Corn Jumps as Global Inventories Shrink: Commodities at Close
(Businessweek) – The Standard & Poor’s GSCI Spot Index of 24 raw materials rose 1.1 percent to settle at 671.84 at 4 p.m. New York time, led by grains and energy.
The UBS Bloomberg CMCI gauge of 26 prices gained 0.8 percent to 1,630.64.
Corn jumped to a three-week high after a government report showed global inventories will drop more than expected as the worst U.S. drought in more than 50 years cuts output by the most since 1996.
Worldwide inventories on Oct. 1 will be 117.27 million metric tons, down from 123.95 million predicted a month ago and 131.54 million estimated this year, the U.S. Department of Agriculture said. Reserves as a percent of consumption will fall to 13.7 percent, the lowest since 1974. Stockpiles in the U.S., the largest grower and exporter, will fall 37 percent to 15.73 million tons from last year.
Corn futures for December delivery rose 5 percent to $7.7325 a bushel on the Chicago Board of Trade. Earlier, the price reached $7.76, the highest for a most-active contract since Sept. 17.
Soybean futures for November delivery climbed 1.7 percent to $15.485 a bushel the biggest gain since Sept. 28.
Wheat futures for December delivery rose 1.9 percent to settle at $8.86, the largest increase since Sept. 28. The price gained for the fourth straight day, the longest rally since late August. The grain has climbed 41 percent since
Natural gas jumped to a 10-month high after a government report showed a U.S. stockpile increase that was below analyst forecasts.
On the New York Mercantile Exchange, gas futures for November delivery rose 3.7 percent to $3.604 per million British thermal units, the highest settlement since Dec. 1.
U.K. gas for same-day delivery fell as imports from Belgium climbed to the highest since February.
The price dropped 1.2 percent to 64.75 pence a therm at 4:27 p.m. London time after reaching 66.15 pence yesterday, the highest since Feb. 10. Month-ahead gas slipped 0.3 percent to 63.65 pence a therm. That’s equivalent to $10.24 per million Btu.
Crude oil advanced after the fewest number of Americans in four years filed first-time applications for unemployment benefits and on concern that tension between Syria and Turkey will disrupt shipments from the Middle East.
On the Nymex, oil futures for November delivery rose 0.9 percent to $92.07 a barrel.
Brent oil for November settlement increased 1.2 percent to $115.71 a barrel on the London-based ICE Futures Europe exchange.
BP Plc, which this week booked a supertanker to ship North Sea crude to South Korea, bought a fourth Forties cargo today. It didn’t manage to buy Russian Urals blend in northwest Europe for the third time in four days even after raising its bid.
Daily exports of the 12 main grades of North Sea crudes for loading in November will jump to the highest in five months after the completion of field maintenance.
Heating oil jumped to a six-month high as U.S. distillate stockpiles decreased more than expected last week.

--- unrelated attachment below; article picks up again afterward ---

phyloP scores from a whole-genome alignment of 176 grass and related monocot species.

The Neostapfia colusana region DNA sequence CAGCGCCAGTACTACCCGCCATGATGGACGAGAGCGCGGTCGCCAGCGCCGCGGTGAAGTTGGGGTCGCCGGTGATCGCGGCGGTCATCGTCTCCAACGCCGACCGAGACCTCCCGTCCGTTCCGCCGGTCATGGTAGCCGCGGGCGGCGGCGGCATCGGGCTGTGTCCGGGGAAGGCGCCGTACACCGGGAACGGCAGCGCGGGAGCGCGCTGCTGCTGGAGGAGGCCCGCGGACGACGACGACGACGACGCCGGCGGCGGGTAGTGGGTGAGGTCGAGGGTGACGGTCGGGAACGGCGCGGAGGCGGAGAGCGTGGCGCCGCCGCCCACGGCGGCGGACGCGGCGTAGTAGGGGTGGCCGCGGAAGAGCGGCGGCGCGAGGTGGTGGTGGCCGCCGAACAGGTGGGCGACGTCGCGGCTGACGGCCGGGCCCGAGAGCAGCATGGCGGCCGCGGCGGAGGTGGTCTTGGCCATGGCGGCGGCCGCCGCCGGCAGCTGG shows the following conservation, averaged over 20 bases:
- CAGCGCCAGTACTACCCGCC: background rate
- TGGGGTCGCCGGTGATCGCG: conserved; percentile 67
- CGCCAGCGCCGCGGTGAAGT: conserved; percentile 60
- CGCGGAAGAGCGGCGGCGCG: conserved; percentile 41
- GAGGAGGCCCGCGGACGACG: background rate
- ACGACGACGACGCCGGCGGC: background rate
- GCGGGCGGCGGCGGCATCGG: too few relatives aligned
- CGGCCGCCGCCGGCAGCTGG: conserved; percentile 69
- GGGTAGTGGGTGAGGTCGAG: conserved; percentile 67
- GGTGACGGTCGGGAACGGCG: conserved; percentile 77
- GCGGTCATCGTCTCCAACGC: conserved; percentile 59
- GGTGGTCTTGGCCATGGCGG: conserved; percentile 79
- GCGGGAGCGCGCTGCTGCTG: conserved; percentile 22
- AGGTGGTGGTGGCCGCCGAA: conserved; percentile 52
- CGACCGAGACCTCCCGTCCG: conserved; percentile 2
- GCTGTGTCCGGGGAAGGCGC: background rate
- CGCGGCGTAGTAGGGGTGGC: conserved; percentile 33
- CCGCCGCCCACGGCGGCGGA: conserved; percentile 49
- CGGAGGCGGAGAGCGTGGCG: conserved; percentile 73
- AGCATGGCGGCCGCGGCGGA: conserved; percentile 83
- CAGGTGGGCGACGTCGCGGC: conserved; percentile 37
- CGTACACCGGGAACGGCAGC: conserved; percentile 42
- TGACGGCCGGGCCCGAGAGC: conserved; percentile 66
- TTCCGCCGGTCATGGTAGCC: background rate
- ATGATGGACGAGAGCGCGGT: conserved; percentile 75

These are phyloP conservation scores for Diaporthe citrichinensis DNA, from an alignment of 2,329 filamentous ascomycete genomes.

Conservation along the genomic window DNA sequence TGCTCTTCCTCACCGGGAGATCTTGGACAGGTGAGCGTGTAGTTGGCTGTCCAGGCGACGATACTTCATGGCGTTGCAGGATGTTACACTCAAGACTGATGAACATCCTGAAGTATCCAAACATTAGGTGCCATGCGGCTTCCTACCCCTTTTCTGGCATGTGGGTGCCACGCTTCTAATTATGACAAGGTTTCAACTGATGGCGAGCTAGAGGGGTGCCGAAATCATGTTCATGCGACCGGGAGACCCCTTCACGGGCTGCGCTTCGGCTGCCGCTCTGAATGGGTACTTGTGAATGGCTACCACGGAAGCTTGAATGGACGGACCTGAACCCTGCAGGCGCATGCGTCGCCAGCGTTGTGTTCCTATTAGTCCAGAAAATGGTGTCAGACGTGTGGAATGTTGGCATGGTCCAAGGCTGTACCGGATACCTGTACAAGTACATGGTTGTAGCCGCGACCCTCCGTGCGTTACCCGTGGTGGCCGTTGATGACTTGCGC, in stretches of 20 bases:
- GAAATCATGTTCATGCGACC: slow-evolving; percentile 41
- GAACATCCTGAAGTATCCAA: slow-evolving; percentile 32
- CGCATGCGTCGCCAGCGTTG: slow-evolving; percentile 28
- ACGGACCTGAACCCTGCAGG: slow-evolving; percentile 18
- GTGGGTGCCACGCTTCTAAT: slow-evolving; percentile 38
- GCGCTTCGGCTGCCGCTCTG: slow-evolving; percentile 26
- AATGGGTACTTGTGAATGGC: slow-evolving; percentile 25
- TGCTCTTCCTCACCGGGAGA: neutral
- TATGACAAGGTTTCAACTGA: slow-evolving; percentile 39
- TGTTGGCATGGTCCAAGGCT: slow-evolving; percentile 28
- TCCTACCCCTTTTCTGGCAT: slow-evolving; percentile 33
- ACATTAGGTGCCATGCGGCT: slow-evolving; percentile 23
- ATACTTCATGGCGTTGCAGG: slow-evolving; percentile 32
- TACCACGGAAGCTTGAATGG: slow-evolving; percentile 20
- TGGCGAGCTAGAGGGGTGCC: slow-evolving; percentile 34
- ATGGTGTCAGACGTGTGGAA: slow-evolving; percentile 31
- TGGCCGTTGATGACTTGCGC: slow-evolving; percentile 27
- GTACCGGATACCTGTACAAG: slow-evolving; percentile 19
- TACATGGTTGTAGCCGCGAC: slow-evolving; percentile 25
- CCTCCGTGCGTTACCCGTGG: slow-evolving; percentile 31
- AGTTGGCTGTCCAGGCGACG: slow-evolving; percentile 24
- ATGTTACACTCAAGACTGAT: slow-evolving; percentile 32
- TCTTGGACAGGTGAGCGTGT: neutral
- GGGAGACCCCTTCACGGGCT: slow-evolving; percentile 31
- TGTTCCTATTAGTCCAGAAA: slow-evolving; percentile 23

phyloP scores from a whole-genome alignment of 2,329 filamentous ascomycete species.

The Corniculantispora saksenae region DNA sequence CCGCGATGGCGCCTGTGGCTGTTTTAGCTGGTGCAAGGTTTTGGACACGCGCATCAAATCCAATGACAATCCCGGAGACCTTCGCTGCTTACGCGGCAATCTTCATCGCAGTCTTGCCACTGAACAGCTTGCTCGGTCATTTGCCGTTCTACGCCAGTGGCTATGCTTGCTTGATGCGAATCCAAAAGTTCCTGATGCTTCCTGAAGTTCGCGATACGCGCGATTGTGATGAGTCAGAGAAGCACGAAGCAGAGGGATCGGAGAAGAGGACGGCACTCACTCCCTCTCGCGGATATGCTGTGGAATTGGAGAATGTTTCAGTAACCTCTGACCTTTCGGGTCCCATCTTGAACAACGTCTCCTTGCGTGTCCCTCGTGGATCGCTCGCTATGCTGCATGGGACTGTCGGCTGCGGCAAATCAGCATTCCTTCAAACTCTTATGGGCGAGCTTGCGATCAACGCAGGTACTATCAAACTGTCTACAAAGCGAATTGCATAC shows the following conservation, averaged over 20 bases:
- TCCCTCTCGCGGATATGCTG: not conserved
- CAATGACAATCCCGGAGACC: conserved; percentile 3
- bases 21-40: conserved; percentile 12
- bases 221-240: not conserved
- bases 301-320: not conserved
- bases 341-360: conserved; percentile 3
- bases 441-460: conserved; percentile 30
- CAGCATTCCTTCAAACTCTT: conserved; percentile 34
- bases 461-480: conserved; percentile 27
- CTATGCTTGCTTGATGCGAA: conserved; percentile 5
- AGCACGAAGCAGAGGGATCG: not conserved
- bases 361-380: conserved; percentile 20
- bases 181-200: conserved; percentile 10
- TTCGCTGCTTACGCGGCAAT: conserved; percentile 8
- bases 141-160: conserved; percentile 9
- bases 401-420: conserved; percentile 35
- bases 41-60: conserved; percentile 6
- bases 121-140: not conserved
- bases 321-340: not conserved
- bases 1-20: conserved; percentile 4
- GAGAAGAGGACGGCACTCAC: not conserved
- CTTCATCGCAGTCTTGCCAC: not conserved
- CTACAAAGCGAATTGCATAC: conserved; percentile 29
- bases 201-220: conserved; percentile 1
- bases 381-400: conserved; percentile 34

On the Nymex, heating oil for November delivery advanced 1.4 percent to $3.2571 a gallon, the highest settlement since March 19.
Gasoline futures for November delivery fell 0.1 percent to $2.9556 a gallon.
Copper futures rose the most in two weeks on signs of improving prospects for demand after South Korea and Brazil cut interest rates and U.S. jobless claims fell.
On the Comex in New York, copper futures for December delivery gained 0.9 percent to $3.7515 a pound, the biggest increase since Sept. 27.
On the London Metal Exchange, copper for delivery in three months climbed 0.9 percent to $8,239.50 a metric ton ($3.74 a pound). Nickel, aluminum and tin gained, while lead and zinc fell.
Gold futures rose, tracking gains in commodities, after U.S. applications for jobless benefits dropped, and South Korea and Brazil cut rates to bolster their economies.
Gold futures for December delivery rose 0.3 percent to $1,770.60 an ounce on the Comex in New York. The price has climbed 13 percent this year.
Silver futures for December delivery fell 0.1 percent to $34.082 an ounce.
Platinum futures for January delivery advanced 0.7 percent to $1,689.60 an ounce on the New York Mercantile Exchange, ending a four-session decline. Palladium futures for December delivery rose 0.2 percent to $650.90 an ounce.
Sugar futures tumbled the most in 11 weeks on mounting concern that that worldwide production will outpace consumption.
On ICE Futures U.S., raw sugar for March delivery tumbled 3.8 percent to 20.45 cents a pound, the biggest slide since July 26. The price has dropped 12 percent this year.
Arabica-coffee futures for December delivery fell 1.7 percent to $1.6075 a pound. Earlier, the price touched $1.603, the lowest since Sept. 7.
Cocoa futures for December delivery dropped 0.9 percent to $2,351 a ton. Earlier, the price touched $2,341, the lowest since July 31.
Cotton for December delivery fell 1.9 percent to close at 70.71 cents a pound, the biggest drop since Sept. 21.
Orange-juice futures for November delivery climbed 2.1 percent to $1.136 a pound. Earlier, the price reached $1.1995, the highest since Sept. 24.
Cattle prices declined the most in two weeks on speculation that U.S. beef supplies will increase as higher corn costs spur feedlots to send more animals to slaughter.
On the Chicago Mercantile Exchange, cattle futures for December delivery fell 0.5 percent to $1.25925 a pound, the biggest drop since Sept. 26.
Feeder-cattle futures for November settlement declined 2 percent to $1.438 a pound.
Hog futures for December settlement fell 0.8 percent to 77.5 cents a pound. The price has dropped 8.1 percent this year.
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